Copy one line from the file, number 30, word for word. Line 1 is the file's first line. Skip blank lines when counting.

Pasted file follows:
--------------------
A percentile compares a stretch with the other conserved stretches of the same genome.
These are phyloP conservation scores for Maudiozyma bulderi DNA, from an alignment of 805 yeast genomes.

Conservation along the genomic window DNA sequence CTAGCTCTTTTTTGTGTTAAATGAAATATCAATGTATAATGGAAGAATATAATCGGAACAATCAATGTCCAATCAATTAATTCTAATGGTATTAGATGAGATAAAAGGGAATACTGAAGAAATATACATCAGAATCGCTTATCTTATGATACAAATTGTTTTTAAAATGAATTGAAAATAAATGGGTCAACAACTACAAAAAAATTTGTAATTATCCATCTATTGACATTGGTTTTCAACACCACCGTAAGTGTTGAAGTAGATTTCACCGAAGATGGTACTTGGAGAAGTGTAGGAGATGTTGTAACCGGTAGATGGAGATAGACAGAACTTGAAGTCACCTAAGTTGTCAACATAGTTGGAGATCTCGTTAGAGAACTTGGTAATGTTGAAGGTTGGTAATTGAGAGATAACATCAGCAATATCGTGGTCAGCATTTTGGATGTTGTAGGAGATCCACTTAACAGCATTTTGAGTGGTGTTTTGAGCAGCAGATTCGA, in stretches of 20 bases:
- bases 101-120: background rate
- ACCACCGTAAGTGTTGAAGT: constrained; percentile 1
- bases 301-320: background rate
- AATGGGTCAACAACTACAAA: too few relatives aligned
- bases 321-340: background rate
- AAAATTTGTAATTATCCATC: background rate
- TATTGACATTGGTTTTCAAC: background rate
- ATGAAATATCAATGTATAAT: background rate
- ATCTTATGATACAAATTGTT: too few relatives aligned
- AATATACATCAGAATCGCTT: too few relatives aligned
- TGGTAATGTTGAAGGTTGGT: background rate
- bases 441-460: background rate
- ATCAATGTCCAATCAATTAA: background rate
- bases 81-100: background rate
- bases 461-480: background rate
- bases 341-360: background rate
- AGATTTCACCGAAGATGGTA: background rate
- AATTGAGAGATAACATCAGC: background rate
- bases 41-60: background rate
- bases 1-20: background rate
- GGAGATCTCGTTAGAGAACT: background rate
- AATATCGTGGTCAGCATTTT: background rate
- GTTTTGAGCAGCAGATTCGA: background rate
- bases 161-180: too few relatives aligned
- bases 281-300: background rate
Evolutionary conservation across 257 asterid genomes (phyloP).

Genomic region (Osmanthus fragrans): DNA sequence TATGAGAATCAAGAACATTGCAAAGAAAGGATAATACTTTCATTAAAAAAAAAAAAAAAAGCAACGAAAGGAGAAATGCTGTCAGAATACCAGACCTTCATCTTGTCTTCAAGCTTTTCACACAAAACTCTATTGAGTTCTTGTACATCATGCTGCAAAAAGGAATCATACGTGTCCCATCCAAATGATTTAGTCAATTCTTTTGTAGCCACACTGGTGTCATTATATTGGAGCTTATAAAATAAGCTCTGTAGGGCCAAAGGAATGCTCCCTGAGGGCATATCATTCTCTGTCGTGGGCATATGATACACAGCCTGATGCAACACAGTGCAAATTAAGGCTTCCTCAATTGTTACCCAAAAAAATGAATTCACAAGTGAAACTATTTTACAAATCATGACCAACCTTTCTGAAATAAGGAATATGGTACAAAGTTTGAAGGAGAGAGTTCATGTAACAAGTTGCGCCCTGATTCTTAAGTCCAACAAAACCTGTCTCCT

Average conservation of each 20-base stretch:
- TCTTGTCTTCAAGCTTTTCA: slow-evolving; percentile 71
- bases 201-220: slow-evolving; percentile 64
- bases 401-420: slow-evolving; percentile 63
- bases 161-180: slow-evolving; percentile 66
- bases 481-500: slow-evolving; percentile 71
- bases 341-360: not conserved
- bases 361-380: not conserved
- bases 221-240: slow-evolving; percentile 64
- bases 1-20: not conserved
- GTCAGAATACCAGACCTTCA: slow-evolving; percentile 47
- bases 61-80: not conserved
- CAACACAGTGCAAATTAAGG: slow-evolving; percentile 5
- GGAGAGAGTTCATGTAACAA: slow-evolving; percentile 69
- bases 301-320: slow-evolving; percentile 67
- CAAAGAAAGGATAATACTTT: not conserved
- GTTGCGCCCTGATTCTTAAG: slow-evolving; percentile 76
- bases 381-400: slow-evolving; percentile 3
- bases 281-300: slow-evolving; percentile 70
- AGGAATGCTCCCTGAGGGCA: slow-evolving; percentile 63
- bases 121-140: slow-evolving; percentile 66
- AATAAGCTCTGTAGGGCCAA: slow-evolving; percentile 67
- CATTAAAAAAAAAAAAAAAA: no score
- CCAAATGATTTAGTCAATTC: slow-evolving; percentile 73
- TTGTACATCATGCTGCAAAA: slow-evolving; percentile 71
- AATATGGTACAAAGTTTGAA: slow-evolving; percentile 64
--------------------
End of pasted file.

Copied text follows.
Genomic region (Osmanthus fragrans): DNA sequence TATGAGAATCAAGAACATTGCAAAGAAAGGATAATACTTTCATTAAAAAAAAAAAAAAAAGCAACGAAAGGAGAAATGCTGTCAGAATACCAGACCTTCATCTTGTCTTCAAGCTTTTCACACAAAACTCTATTGAGTTCTTGTACATCATGCTGCAAAAAGGAATCATACGTGTCCCATCCAAATGATTTAGTCAATTCTTTTGTAGCCACACTGGTGTCATTATATTGGAGCTTATAAAATAAGCTCTGTAGGGCCAAAGGAATGCTCCCTGAGGGCATATCATTCTCTGTCGTGGGCATATGATACACAGCCTGATGCAACACAGTGCAAATTAAGGCTTCCTCAATTGTTACCCAAAAAAATGAATTCACAAGTGAAACTATTTTACAAATCATGACCAACCTTTCTGAAATAAGGAATATGGTACAAAGTTTGAAGGAGAGAGTTCATGTAACAAGTTGCGCCCTGATTCTTAAGTCCAACAAAACCTGTCTCCT